Preventing Falls on the Stairs


Last Updated: June 11, 2024

There are many areas of the home that pose dangers or present risks, often depending on your age group. For instance, a child might be at risk when playing around the stove, while an elderly individual is more likely to be at risk when using the stairs. Identifying and addressing these issues is paramount to staying healthy and injury-free.

Among seniors, a fall can be a very serious event. It is often harder for an elderly individual to catch themselves before they fall. The recovery time for a senior is also much longer, and the process can be quite difficult. Many times, due to osteoporosis, even a small, low-impact fall can result in a broken hip or fractured wrist. Therefore, it is far better to prevent falls before they happen.

Stairs and Elevation Changes

One of the most common places for a fall is the stairs and other areas that change elevation. Sometimes a home will have a step down into the living room or perhaps even into the kitchen. Ensuring all these types of areas are clearly marked is a good idea. Using a piece of brightly colored textured tape is effective. On the stairs, you should use the same color tape for all the steps, with the exception of the first and last step. On the first and last step, you should use a color that sharply contrasts the tape on the inside steps. This way, it is easy to quickly identify the top and bottom steps.

Stair Lifts

Some people also choose to install a stair lift, which is a medical lifting aid. These devices help a person up the stairs and are great for those who find it painful or otherwise difficult to use the stairs. Many accidents are caused by a lack of balance, so those who are at all unsteady should consider using some sort of lifting aid.

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One of the great things about a stair lift is that it can be installed on most straight staircases quickly and easily. There is rarely a need to modify the home, with the exception of securing the stair lift track to the staircase. A curved staircase is not quite as easy to outfit with a stair lift, though.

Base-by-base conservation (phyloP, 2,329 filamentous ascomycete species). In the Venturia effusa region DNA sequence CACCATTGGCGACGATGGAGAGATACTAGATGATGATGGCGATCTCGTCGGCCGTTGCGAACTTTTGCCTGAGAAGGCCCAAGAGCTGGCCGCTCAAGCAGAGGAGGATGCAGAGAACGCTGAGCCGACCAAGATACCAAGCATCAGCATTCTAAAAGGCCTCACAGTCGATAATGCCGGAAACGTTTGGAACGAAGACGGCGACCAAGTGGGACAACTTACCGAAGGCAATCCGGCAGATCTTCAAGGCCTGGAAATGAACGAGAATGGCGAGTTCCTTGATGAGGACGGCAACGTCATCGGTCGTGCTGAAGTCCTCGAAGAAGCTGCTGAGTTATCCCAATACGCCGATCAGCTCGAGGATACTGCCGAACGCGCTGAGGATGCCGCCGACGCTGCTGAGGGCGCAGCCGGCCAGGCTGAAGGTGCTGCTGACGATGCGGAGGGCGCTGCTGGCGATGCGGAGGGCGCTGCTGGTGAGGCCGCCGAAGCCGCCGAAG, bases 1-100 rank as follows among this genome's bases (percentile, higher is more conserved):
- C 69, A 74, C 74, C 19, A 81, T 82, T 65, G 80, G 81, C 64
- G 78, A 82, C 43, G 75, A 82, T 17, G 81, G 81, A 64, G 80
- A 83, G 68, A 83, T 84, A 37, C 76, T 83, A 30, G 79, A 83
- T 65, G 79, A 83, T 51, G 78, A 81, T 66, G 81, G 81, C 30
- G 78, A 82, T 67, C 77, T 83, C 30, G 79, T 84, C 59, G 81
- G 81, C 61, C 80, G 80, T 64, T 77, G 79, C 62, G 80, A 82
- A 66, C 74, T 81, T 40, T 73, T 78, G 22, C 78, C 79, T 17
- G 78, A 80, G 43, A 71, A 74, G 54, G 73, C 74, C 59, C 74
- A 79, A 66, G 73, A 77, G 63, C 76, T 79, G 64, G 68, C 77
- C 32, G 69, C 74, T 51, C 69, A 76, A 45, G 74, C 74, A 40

Removing Loose Carpets

It is also a good idea to remove loose carpets, especially around the stairs. A loose throw rug not only can slip, but even if the rug has a non-skid backing, the corner can become turned up, making it possible to trip over it. Instead, carpets should be tacked to the floor and remain firmly in place or otherwise removed.

Motion Sensor Lights

Having adequate lighting can also be very important to prevent falls. Installing motion sensor lights or motion sensor switches can be a good idea. These lights come on if they detect motion, but they can also be turned on like regular lights, such as our Rayeek motion sensor switches’s manual mode allowing to keep the light ON/OFF like a regular switch. You can also adjust how sensitive the motion detector is, so make sure you adjust it to turn on as soon as you come near the stairs.

Handrails and Grab Bars

Installing handrails on both sides of the stairs and grab bars in areas like bathrooms can provide additional support and stability. These aids are particularly useful for seniors who may have difficulty maintaining their balance.

Non-Slip Surfaces

Applying non-slip coatings or mats to stairs and other potentially slippery surfaces can further reduce the risk of falls. These materials provide extra traction, making it less likely for someone to slip.

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For a senior, it can be difficult to recover from a fall. It is a good idea to take steps to make your home as safe as possible. By addressing common fall areas, ensuring adequate lighting, and implementing additional safety measures, you can significantly reduce the risk of falls and create a safer living environment.

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